UNC health care worker is latest H1N1 case
Posted May 22, 2009
Updated May 23, 2009
Hillsborough, N.C. — A UNC Health Care staff member, who was later confirmed to have the H1N1 virus, came in contact with patients and staff at the University Pediatrics at Highgate clinic in Durham this week, UNC Medical Center officials said.
The infected worker might have exposed up to 17 pediatric patients to the virus, UNC Medical Center officials said. Some of the affected patients are 5 years old and younger.
In addition to patients, up to 10 employees may have also been exposed.
This was the first confirmed case of H1N1 in the Triangle and the first new case in North Carolina in 10 days. There are 13 cases of the virus, also known as the swine flu, statewide.
All of those possibly affected by the Triangle case have been contacted. UNC officials said that they do not believe any of those contacted are experiencing symptoms and that patients who have been contacted should not worry.
Orange County officials said the worker started showing flu symptoms Monday. A checkup later confirmed the worker, who has not been named, had the H1N1 virus. The worker was self-isolated at home in Orange County.
The worker has already showing signs of improvement, officials said.
“UNC Health Care has a renowned infectious disease program. I am confident that UNC Health Care advises their health care staff regarding appropriate measures to reduce the risk of disease spread,” stated Dr. Rosemary Summers, Orange County Health Director.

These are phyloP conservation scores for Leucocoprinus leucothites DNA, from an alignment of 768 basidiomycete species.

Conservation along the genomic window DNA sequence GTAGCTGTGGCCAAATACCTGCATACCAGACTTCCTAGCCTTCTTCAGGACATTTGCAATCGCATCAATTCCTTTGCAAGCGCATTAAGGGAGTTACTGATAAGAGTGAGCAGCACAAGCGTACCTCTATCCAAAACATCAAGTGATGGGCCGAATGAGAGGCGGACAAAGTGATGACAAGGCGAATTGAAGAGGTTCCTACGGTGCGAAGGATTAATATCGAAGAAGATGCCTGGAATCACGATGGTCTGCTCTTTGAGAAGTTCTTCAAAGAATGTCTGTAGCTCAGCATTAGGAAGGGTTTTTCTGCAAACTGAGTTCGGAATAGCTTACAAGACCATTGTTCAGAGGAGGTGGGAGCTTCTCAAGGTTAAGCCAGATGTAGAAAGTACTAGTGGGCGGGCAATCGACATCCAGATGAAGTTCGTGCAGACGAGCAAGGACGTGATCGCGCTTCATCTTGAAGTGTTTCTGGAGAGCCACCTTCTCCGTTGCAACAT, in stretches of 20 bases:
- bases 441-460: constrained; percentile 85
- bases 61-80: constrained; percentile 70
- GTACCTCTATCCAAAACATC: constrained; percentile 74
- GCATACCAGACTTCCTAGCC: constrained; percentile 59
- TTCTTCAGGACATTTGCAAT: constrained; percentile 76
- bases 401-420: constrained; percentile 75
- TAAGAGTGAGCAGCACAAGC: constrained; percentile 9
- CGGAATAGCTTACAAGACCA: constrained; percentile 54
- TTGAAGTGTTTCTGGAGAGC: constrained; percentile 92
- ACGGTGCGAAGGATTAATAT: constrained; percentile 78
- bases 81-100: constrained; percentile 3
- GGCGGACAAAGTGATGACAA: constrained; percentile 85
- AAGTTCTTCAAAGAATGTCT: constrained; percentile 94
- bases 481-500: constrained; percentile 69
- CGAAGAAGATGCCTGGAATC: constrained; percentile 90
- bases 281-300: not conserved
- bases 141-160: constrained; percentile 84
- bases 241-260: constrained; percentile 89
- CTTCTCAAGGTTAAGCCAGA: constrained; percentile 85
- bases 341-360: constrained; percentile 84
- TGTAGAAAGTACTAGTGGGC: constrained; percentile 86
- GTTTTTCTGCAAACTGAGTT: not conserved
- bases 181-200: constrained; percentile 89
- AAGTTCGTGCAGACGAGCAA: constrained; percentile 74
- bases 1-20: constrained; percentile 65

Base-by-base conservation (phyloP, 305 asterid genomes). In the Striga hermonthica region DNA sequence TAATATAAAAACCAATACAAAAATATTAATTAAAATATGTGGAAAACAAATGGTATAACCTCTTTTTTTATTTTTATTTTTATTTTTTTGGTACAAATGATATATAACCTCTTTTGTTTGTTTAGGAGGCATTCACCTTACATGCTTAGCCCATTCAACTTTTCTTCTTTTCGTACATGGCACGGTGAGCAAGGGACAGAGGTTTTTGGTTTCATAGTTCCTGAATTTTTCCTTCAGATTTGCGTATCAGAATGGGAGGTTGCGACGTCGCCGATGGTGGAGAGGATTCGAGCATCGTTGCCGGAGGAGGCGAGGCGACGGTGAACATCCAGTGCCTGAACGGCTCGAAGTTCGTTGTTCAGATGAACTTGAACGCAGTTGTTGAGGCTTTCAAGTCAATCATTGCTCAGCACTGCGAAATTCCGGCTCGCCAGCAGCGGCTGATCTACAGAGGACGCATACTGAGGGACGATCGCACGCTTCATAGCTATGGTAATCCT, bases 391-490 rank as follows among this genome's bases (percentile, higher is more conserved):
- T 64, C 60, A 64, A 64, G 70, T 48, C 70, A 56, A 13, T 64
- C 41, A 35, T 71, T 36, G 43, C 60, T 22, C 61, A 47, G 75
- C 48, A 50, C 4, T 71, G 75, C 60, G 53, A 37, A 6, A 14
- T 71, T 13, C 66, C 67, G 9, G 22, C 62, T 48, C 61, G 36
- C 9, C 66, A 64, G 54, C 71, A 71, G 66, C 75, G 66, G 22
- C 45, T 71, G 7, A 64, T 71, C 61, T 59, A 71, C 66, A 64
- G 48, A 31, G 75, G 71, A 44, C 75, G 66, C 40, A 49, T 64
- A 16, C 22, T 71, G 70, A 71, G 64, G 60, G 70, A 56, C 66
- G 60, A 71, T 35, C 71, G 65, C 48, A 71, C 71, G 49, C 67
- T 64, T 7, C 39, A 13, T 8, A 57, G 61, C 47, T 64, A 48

“I don’t think there’s any cause for panic. This is a flu-like illness, as you know. For the most part, it’s mild in nature,” Summers continued.
With the holiday weekend ahead, Summers urged people who are sick to stay home.
"You really shouldn't be in large public gatherings. You should stay home from work and social engagements," Summers said.
Statewide, there are seven cases in Craven County, two each in Onslow and Carteret counties, and one in Rutherford County.
There are no probable cases of the virus under investigation, officials said.
More than 6,500 cases of H1N1 have shown up in 48 states, and nine people in the U.S. have died from the disease, according to the U.S. Centers for Disease Control and Prevention.
At least 42 countries have confirmed cases of the disease, which has sickened 11,168 people and caused 86 deaths, most of them in North America, the World Health Organization reports.